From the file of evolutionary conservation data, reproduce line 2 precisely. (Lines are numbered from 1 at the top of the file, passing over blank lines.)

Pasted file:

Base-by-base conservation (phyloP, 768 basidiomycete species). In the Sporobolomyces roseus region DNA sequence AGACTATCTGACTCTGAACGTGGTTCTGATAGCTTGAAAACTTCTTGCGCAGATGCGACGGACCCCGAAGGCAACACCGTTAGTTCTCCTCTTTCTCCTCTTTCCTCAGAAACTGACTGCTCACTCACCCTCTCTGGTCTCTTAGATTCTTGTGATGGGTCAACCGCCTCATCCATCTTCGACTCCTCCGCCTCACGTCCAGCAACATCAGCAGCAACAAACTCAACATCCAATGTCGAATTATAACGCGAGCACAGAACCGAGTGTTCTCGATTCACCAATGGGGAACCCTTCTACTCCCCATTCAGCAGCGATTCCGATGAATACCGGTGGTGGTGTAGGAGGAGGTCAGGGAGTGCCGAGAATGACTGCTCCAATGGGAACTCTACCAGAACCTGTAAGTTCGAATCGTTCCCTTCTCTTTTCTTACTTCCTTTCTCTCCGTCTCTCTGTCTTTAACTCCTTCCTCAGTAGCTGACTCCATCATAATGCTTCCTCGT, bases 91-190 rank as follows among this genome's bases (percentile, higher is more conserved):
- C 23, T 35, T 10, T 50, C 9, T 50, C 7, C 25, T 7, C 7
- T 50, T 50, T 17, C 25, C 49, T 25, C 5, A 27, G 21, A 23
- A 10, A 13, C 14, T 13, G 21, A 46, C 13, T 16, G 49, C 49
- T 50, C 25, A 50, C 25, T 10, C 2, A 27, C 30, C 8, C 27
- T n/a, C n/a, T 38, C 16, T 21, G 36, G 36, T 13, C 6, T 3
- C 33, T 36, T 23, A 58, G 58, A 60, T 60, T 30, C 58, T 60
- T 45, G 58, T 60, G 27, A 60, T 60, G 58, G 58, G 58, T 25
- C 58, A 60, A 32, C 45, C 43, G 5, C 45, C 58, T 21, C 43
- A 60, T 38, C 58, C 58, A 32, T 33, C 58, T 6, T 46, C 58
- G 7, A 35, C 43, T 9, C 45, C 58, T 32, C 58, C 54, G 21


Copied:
- C 23, T 35, T 10, T 50, C 9, T 50, C 7, C 25, T 7, C 7